4 Keys to Crafting an Excellent Setting pt. 2

Before I begin I just want to say that this is Part 2 in the 4 Keys to Crafting an Excellent Setting.  Part 1 is available here.

3. Aids in Suspension of Disbelief

Say you have an important plot point that could be considered borderline off the wall/ Deus Ex Machina.  If you really want to keep that point in, then you could craft the world around it so that it makes sense.  The best example I can think of is James Cameron’s Avatar.

At the end, as Jake Sully and the rest of the Na’vi are being mowed down by space mercs, the planet rises up and helps them defeat the bad guys.  Nature itself intervenes in the battle.  Deus Ex Machina right?

Not necessarily.

I personally think in the context of this story it works perfectly.  In the entire movie there is a constant reference to Eywa, the spirit of the planet.  They keep showing how you can link brains with the other animals.  They even have Jake Sully speaking DIRECTLY to the planet through one of those massive trees and Neytiri say something akin to, “Eywa doesn’t pick sides.”

Over and over again it refers to the consciousness of the planet.  Is it really so hard to believe that this odd semi-consciousness wouldn’t know that its last battle to remain free and undamaged wasn’t going terribly?  Is it so crazy to believe it wouldn’t do anything it could to save itself?

For me it’s not.  For me I think it was excellently played and totally follows the internal logic of the story.

4. The Environment has a Personality all it’s Own.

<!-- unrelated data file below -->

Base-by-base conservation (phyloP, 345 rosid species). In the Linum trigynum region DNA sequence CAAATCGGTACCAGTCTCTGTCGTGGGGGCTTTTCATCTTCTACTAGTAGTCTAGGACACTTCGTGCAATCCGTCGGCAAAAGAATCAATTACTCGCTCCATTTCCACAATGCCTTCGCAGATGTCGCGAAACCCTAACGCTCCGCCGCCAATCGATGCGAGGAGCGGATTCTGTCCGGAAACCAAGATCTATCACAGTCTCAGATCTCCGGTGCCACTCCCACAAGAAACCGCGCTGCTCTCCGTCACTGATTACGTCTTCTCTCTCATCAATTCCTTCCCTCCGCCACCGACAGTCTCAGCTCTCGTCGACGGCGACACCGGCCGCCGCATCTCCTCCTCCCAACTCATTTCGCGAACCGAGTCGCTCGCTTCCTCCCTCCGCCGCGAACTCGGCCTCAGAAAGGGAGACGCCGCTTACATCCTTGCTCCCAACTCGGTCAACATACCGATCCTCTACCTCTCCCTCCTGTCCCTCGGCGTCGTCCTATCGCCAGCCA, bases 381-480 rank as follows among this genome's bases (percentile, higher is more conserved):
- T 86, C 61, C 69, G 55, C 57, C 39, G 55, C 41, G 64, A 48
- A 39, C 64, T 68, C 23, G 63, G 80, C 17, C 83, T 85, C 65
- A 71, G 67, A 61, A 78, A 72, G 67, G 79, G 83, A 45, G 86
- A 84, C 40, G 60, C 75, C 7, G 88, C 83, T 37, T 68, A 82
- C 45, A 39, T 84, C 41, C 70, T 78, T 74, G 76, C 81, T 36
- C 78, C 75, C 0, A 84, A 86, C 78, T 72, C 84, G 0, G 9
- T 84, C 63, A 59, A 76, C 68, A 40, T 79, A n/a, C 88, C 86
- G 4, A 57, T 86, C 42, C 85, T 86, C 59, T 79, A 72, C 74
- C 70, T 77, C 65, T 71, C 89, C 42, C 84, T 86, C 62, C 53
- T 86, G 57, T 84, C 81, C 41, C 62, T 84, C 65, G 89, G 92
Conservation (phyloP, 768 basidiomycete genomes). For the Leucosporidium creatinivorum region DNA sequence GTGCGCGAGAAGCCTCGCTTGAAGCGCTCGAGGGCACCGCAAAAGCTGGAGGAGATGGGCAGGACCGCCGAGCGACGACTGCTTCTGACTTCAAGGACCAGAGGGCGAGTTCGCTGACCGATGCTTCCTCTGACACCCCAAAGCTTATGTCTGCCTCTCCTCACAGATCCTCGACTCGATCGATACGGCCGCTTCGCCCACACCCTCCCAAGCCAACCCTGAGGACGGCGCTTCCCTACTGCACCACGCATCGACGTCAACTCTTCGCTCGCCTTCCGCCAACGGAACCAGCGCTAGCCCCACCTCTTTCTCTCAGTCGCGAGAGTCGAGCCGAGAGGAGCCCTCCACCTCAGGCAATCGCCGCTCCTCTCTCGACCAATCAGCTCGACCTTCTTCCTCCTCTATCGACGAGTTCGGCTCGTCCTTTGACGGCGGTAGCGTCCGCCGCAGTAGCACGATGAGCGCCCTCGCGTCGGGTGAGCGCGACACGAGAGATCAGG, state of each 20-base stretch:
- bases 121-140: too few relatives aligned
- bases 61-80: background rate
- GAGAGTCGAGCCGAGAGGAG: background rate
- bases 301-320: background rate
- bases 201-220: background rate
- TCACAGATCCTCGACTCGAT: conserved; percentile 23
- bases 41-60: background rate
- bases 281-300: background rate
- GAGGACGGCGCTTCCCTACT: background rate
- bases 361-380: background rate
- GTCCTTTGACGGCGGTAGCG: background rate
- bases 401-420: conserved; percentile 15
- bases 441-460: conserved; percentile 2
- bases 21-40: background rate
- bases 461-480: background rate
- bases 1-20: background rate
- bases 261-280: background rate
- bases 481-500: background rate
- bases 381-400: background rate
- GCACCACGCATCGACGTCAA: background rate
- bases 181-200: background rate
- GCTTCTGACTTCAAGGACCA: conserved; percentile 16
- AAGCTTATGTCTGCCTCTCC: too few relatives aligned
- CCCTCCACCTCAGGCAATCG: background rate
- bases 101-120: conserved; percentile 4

America is a crazy country man.  We’ve got so many different ecosystems and sub cultures in the US of A that there’s something for everyone.  All the way from rural to urban, and temperate to tropical, you’re going to find a place and climate where you fit.

That’s the same for your story.

For example, my book No Rest for the Wicked takes place in Los Angeles, despite starting in Upstate New York.  Why you ask?  My main character Nico is looking for a fresh start.  When planning this story, I pulled up a map and followed a straight, diagonal line across the country.  That was the farthest major city away from upstate New York without leaving the lower 48.

Also, I liked the idea of a very urban and disconnected city for the setting of my story, because so many different types of people congregate there. (Multiculturalism remember?)

There are a few other reasons but I won’t bore you with them.(Or possibly ruin too much of the story…)  At the end of the day, Los Angeles seemed perfect for me because the very disconnected sense and feeling of L.A. let alone any big city, is exactly what my main character wanted.

If you ask me it worked out perfectly, and it can for you too.

So what do you think?  Agree?  Disagree?  Think I’m nuts?  Whatever you do think, please make sure to leave your thoughts int he comment section below.


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Featured Image shared under license of Creative Commons BY-SA 3.0: Made up of: Futuristic Setting courtesy of:  Jonas de Rio Kenilworth Castle courtesy of: Tilliebean Charles Marion Russel’s, Smoke of a .45 in Public Domain.  Thomas Cole’s, Cora Kneeling at the foot of Tamenund in Public Domain

One response to “4 Keys to Crafting an Excellent Setting pt. 2

  1. Pingback: 4 Keys to Crafting an Excellent Setting pt. 1 | Vincent Alcaras -- Author·

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